ties. He would know his work in due season; but the time was not yet come. Already he had heard the whispers of a calling, though the voice was dim and far off, not yet to be perfectly known. So he tried to be patient.
When the Countess of Warbeck's carriage drove up to "Up-at-Battle's" that same afternoon, (Brentmore is about three hours' railway journey from London), Miss Caroline was what she called turning out the sitting-room. Both she and her niece had dusters pinned round their heads, and wore big aprons. Although the preceding night had brought a lawyer's letter telling Jane of her extraordinary change of fortune, she had not realized its full meaning—nor, indeed, had Miss Caroline. They were both simple-minded beings, and had been brought up to think that their daily tasks must be performed, even though the heavens were falling. It was the day for the parlour, and though Jane had inherited all England, the room had to be swept and garnished by some one, and as Jane was on the spot, she was, of course, the some one to do it.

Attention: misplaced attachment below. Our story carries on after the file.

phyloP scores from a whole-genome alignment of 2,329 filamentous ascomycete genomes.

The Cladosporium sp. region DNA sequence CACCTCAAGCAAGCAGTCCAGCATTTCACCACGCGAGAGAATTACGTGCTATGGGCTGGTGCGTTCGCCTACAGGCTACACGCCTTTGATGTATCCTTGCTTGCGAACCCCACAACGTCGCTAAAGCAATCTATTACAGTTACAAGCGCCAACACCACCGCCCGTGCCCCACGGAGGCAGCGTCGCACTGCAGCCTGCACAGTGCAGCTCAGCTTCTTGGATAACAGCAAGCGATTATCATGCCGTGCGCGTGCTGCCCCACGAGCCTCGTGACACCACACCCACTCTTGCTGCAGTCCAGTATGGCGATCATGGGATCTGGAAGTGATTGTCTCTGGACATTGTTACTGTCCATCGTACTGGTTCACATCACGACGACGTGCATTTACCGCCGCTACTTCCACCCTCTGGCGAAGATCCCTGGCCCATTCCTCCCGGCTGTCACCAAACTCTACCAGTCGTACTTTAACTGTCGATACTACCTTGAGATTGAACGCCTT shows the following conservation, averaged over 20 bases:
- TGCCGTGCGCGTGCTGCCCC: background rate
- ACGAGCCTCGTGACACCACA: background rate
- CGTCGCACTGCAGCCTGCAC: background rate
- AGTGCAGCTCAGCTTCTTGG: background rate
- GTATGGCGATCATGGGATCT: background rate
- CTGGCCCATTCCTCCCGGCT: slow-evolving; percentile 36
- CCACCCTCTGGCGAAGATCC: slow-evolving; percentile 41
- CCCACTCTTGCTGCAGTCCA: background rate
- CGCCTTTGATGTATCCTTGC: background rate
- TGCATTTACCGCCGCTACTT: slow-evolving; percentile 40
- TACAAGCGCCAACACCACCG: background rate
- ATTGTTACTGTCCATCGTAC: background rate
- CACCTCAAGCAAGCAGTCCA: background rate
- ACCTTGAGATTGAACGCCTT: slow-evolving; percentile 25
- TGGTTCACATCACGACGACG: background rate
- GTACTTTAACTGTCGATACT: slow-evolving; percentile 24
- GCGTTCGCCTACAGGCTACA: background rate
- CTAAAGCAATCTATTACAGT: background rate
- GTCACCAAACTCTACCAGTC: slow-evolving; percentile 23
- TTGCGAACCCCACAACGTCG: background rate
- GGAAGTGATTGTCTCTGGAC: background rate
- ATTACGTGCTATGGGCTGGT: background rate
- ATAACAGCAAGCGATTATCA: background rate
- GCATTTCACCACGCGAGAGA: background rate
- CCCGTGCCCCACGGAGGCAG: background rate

Jane opened the door herself, and found the footman standing—almost gingerly, as though he were treading on very doubtful substance—on the front step.
"Is Miss Battle at home?" said he, saying Battle with difficulty, for his tongue did not take kindly to trashy syllables. (The Dowager had made up her mind that she would first ask to see the aunt, and thus avoid the unspeakable Lady Jane Shannon. "Fiddle-de-dee on courtesy!" she had told her grandson.)